- v. present participle of redeploy.
“But don't think for a moment that "redeploying" is any less risky than invading.”
“Letter Concerning Enthusiasm, it is philosophical conversation, inspirational or abrasive, that absorbs enthusiastic energies, and, in redeploying them argumentatively leaves enthusiasm "in some measure justified" (28).”
“The Senate has voted 60-39 against an amendment to begin redeploying U.S. forces out of Iraq by the end of 2006.”
“Casey refused to comment on the need for more or less troops, or the idea of redeploying troops within Iraq to Baghdad.”
“COOPER: Lieutenant Colonel McGinnis, do you take seriously the notion of redeploying troops, as some Democrats have said, to you know, outside the borders or even safer parts of Iraq and only send them in if there were terror incidents to respond to?”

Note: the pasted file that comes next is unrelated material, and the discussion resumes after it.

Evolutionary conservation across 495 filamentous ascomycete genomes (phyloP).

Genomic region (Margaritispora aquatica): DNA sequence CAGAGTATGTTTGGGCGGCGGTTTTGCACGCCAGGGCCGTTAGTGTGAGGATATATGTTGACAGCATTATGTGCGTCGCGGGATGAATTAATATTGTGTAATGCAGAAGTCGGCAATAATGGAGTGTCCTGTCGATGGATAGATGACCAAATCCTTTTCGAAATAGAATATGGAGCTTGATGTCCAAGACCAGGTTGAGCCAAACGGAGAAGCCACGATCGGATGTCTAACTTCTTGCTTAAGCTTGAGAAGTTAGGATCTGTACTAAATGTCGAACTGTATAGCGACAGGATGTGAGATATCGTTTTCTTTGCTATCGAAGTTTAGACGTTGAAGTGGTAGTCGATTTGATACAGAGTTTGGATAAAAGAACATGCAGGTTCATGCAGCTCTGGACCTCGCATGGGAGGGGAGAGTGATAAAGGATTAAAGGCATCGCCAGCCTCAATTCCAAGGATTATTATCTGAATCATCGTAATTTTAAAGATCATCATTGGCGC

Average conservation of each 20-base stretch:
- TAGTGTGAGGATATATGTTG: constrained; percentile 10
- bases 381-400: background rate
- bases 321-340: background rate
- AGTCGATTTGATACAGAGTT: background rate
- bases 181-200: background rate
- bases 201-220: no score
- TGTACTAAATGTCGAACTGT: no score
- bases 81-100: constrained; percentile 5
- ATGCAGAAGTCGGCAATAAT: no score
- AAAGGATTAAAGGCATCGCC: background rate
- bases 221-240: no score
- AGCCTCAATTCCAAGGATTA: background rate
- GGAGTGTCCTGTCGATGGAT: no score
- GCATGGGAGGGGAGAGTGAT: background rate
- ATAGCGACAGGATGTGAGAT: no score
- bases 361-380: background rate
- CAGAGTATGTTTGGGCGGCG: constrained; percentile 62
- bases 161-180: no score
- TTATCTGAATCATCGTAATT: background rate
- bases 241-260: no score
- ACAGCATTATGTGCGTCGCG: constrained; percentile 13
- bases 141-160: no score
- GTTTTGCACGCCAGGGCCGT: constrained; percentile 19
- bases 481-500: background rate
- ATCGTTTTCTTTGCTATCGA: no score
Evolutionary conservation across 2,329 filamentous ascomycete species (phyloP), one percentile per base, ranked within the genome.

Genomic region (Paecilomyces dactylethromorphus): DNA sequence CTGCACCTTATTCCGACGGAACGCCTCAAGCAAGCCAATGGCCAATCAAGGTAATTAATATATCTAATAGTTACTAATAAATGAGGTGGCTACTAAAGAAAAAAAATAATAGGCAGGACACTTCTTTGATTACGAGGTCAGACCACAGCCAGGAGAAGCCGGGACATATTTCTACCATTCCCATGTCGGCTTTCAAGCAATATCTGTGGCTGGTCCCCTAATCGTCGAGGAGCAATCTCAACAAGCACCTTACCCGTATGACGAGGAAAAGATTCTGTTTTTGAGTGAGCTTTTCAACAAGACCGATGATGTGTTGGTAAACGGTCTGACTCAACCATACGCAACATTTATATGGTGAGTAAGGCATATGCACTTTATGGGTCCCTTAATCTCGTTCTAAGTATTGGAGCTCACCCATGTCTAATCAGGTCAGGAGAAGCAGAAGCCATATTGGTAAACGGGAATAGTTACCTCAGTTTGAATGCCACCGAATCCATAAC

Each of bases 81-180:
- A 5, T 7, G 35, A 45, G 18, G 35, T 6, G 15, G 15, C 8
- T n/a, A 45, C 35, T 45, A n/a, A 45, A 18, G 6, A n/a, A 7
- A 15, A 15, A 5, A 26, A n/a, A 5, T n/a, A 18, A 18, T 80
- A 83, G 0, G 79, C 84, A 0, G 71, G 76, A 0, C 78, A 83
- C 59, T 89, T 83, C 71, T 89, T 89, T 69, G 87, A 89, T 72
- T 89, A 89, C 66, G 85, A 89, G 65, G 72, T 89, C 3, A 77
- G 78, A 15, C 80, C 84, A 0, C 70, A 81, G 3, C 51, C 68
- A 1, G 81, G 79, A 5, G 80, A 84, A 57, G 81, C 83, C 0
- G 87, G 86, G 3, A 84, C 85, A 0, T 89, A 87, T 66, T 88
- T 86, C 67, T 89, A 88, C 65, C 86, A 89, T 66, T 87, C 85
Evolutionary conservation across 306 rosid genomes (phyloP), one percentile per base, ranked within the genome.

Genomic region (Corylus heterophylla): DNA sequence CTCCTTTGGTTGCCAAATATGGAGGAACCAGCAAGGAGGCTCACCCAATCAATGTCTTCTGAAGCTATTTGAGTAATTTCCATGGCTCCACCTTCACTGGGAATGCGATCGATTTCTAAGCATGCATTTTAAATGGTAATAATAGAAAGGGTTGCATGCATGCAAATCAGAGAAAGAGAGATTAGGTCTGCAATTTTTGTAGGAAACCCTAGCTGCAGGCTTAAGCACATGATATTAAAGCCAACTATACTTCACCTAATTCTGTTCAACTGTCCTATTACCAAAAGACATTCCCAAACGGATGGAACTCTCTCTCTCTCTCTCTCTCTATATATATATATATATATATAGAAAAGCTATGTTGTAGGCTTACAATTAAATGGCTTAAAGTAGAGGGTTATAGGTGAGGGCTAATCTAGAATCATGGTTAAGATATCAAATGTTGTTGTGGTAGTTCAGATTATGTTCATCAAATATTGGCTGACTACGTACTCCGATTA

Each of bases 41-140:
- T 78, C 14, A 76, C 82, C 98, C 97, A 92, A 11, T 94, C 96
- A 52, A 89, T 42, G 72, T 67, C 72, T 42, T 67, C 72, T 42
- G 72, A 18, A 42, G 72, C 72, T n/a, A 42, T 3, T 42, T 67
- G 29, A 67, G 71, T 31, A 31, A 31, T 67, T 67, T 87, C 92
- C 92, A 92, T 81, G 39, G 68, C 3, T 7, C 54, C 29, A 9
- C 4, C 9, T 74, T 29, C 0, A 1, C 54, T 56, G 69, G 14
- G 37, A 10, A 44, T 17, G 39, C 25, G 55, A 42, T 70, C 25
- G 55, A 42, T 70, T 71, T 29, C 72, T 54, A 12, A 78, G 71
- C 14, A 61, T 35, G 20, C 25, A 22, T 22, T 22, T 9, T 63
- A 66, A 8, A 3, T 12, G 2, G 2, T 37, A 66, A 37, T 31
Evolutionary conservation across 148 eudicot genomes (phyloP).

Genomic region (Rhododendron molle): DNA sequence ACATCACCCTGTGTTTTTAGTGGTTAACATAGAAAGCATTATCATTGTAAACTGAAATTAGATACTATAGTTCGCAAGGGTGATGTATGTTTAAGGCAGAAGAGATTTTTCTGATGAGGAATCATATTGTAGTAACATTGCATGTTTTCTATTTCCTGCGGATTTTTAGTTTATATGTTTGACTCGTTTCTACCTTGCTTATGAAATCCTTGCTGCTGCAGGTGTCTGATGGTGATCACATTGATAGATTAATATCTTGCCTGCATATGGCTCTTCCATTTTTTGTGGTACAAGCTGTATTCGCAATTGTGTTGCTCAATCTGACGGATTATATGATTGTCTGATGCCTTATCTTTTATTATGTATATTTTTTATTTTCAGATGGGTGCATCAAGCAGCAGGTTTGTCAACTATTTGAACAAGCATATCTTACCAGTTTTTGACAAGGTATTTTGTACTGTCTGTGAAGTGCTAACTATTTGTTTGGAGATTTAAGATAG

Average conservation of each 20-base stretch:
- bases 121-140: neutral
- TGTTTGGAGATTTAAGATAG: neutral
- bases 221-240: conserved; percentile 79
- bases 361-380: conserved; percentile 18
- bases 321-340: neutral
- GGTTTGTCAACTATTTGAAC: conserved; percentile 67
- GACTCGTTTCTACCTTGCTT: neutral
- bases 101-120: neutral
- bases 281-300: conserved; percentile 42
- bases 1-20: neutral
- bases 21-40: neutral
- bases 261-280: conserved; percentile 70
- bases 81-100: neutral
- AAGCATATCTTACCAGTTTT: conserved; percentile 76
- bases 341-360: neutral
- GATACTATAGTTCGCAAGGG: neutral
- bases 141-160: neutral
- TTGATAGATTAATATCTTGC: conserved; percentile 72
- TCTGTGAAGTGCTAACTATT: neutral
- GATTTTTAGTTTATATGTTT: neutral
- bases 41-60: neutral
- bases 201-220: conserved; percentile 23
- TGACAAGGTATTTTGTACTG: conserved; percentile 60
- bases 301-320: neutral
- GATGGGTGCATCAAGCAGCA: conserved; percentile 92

“QUESTION: Just to follow up on that, can you describe a little bit about what we're hearing about the idea of redeploying the troops with the marines in the north and the army in the south, what's the thinking behind that and how that runs?”
“Meanwhile, Team Obama is "redeploying" from the battleground state of Virginia to the battleground Pennsylvania.”
“We only got to this after looking at every way possible to avoid it," such as redeploying lawyers to different practice areas and cutting expenses.”
“The new bill deleted everything related to "redeploying" the troops, but nobody was allowed to mention that topic on television or in a newspaper.”
“When most politicians offer alternatives they speak about "redeploying" the troops.”
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